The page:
Long-Acting HIV Treatment and Prevention Project

Injectable HIV regimens may soon supercede once-daily oral pills as the most accessible treatment option, considering that these regimens require far less dosing. In addition, while PrEP has been available for about a decade now in a pill form but recently the FDA has approved a long-acting extended-release injectable, Apretude (cabotegravir).

However, questions remain about the breadth and depth of awareness and potential uptake barriers related to these long-acting products among individuals who may want to consider them.

As part of its Infectious Diseases Initiative, the O’Neill Institute for National and Global Health Law announced a new Long-Acting HIV Treatment and Prevention Policy Project. Made possible by grants from Gilead Sciences, Merck and Company, and ViiV Healthcare, the project will rely on community stakeholders and policymakers, including in this advisory group Damián Cabrera-Candelaria, NMAC; Kenyon Farrow, PrEP4ALL; Tim Horn, NASTAD; Vanessa Johnson, Positive Women’s Network – USA; Antoinette Jones, SisterLove, Inc.; Oscar Lopez, Poderosos; J. Maurice McCants-Pearsall, Human Rights Campaign; Jim Pickett, AIDS Foundation Chicago; and Bamby Salcedo, [email protected] Coalition. The project will build on work already done in partnership with amfAR in 2018.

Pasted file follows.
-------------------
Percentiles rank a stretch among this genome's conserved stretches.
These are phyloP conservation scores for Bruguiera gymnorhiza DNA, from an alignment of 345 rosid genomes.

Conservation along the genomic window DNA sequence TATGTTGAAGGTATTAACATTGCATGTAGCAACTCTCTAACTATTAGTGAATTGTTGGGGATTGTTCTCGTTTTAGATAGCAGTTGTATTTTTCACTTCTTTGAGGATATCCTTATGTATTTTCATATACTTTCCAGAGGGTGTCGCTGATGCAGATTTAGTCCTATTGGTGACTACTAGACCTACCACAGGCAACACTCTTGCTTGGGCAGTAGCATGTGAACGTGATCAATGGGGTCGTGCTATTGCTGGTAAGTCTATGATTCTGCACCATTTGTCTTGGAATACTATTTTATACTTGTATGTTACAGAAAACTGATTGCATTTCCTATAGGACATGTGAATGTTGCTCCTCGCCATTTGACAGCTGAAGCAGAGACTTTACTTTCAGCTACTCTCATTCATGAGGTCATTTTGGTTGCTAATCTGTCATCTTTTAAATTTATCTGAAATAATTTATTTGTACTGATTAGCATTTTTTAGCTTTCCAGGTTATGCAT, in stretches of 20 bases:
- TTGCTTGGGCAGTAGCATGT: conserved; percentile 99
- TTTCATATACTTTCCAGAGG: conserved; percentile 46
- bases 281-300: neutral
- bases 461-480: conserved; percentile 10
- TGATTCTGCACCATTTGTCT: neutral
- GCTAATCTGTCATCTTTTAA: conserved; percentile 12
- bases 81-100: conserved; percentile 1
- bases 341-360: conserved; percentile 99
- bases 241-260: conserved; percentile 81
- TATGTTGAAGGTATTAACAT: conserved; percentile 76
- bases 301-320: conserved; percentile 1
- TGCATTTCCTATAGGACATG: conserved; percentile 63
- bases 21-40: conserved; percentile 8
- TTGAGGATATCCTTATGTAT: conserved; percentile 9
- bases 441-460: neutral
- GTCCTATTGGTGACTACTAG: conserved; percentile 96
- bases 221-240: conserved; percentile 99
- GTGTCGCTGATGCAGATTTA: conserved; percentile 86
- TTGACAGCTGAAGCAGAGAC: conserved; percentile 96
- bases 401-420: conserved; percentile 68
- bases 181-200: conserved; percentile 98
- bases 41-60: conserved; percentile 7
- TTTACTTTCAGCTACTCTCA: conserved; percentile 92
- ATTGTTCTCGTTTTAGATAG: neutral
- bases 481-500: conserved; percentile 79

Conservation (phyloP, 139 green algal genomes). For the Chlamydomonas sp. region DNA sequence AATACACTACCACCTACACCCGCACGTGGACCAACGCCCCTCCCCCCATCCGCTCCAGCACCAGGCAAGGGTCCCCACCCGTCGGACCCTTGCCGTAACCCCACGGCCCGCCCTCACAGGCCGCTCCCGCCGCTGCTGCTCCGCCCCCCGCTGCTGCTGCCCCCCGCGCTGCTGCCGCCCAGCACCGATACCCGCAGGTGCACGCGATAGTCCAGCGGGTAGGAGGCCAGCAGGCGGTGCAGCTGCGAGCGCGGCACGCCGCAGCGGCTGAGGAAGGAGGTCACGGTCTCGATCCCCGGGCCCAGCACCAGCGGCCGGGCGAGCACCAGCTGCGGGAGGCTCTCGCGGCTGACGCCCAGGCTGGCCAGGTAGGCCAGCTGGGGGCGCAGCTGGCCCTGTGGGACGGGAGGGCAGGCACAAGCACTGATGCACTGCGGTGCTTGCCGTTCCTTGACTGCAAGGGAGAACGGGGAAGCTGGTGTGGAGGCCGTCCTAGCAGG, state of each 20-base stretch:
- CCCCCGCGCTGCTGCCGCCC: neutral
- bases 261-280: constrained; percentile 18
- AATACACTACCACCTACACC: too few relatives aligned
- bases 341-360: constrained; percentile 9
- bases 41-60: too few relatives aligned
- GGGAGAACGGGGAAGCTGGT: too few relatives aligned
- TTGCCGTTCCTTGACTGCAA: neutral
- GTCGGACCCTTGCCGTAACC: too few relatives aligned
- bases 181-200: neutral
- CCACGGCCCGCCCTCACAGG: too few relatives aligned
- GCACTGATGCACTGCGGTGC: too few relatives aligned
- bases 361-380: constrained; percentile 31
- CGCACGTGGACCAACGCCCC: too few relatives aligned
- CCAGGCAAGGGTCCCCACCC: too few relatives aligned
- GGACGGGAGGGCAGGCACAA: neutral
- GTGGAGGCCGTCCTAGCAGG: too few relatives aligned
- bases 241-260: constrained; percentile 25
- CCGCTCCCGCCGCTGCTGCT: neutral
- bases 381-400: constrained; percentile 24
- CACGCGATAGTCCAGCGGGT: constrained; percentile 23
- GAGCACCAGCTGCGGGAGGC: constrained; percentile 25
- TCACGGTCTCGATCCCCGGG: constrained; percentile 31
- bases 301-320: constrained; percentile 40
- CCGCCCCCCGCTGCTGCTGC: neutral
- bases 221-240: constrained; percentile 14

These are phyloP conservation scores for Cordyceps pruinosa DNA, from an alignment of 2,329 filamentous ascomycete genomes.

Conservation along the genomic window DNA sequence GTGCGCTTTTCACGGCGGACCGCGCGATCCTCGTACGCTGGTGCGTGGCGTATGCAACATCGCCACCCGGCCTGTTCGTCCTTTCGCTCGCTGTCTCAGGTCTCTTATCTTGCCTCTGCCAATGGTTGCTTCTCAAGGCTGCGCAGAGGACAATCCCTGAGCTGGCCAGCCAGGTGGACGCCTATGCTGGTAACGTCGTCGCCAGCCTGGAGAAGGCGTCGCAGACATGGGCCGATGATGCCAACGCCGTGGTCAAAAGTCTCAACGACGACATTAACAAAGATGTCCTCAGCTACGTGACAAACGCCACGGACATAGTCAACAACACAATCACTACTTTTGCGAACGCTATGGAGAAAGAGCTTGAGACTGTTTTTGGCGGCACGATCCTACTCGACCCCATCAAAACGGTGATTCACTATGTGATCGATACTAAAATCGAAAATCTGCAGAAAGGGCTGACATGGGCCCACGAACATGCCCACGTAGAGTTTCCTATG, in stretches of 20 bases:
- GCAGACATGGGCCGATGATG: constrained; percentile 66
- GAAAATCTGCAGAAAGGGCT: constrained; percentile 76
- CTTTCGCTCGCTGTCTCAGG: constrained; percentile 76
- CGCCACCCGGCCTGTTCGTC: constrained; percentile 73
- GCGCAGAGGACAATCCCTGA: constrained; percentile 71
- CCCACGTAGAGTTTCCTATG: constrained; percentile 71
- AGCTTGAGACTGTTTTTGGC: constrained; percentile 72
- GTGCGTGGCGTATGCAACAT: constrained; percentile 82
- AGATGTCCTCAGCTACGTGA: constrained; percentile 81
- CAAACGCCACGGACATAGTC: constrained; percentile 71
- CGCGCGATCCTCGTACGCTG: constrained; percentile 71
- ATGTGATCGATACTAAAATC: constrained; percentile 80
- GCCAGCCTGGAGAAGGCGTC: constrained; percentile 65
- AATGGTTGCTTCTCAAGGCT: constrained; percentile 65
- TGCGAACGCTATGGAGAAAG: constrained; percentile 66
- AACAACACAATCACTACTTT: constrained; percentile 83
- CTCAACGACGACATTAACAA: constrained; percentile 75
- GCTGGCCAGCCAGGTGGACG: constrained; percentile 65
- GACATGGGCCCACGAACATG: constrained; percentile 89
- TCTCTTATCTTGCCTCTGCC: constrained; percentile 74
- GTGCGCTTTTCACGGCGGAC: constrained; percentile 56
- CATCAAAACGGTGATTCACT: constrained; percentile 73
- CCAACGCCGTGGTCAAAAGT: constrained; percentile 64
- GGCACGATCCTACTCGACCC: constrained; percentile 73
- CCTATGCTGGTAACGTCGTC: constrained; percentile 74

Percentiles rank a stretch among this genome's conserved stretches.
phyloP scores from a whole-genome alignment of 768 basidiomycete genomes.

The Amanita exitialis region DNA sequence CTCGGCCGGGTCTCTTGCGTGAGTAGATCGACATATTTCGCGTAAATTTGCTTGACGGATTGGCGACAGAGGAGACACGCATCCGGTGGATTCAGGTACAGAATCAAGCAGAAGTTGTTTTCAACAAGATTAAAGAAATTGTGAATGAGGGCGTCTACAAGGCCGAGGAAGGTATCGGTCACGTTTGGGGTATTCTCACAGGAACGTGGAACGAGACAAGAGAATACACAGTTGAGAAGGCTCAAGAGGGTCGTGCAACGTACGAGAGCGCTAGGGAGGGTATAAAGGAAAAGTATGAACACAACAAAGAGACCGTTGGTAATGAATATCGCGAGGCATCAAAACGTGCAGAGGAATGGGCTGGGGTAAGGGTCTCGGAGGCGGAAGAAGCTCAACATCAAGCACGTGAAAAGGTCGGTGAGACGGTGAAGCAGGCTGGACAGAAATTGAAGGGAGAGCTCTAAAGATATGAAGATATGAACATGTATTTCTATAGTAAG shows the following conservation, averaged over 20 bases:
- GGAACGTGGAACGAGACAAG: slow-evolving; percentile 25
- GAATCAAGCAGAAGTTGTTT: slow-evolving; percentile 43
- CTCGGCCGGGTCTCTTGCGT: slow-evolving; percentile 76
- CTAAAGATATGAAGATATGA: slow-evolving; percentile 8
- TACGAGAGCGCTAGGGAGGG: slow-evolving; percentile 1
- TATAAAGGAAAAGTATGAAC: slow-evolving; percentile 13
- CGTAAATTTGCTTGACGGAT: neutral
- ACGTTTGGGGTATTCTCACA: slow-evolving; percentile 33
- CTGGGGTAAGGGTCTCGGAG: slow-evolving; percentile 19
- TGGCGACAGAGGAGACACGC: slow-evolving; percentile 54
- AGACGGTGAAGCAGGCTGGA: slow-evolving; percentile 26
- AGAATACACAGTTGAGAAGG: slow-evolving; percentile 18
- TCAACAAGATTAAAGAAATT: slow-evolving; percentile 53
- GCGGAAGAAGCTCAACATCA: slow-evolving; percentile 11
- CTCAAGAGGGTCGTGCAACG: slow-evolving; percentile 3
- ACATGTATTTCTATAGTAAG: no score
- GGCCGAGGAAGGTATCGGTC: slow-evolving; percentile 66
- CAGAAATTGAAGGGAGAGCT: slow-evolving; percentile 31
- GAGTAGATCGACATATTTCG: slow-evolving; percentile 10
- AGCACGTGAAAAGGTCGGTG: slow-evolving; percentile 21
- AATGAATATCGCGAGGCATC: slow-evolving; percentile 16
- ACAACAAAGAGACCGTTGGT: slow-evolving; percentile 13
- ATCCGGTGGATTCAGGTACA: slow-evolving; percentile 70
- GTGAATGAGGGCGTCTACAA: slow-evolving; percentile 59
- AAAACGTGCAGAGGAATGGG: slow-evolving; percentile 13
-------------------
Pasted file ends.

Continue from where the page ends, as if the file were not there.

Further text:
“Maintaining regular community engagement around long-acting HIV treatment and prevention is important. I am particularly excited that this project will enable us to establish community stakeholder working groups with whom we will create a two-way dialogue to educate communities about emerging products and research findings and identify questions and policy issues to be addressed,” said Sean E. Bland, senior HIV associate and project lead, in a prepared release.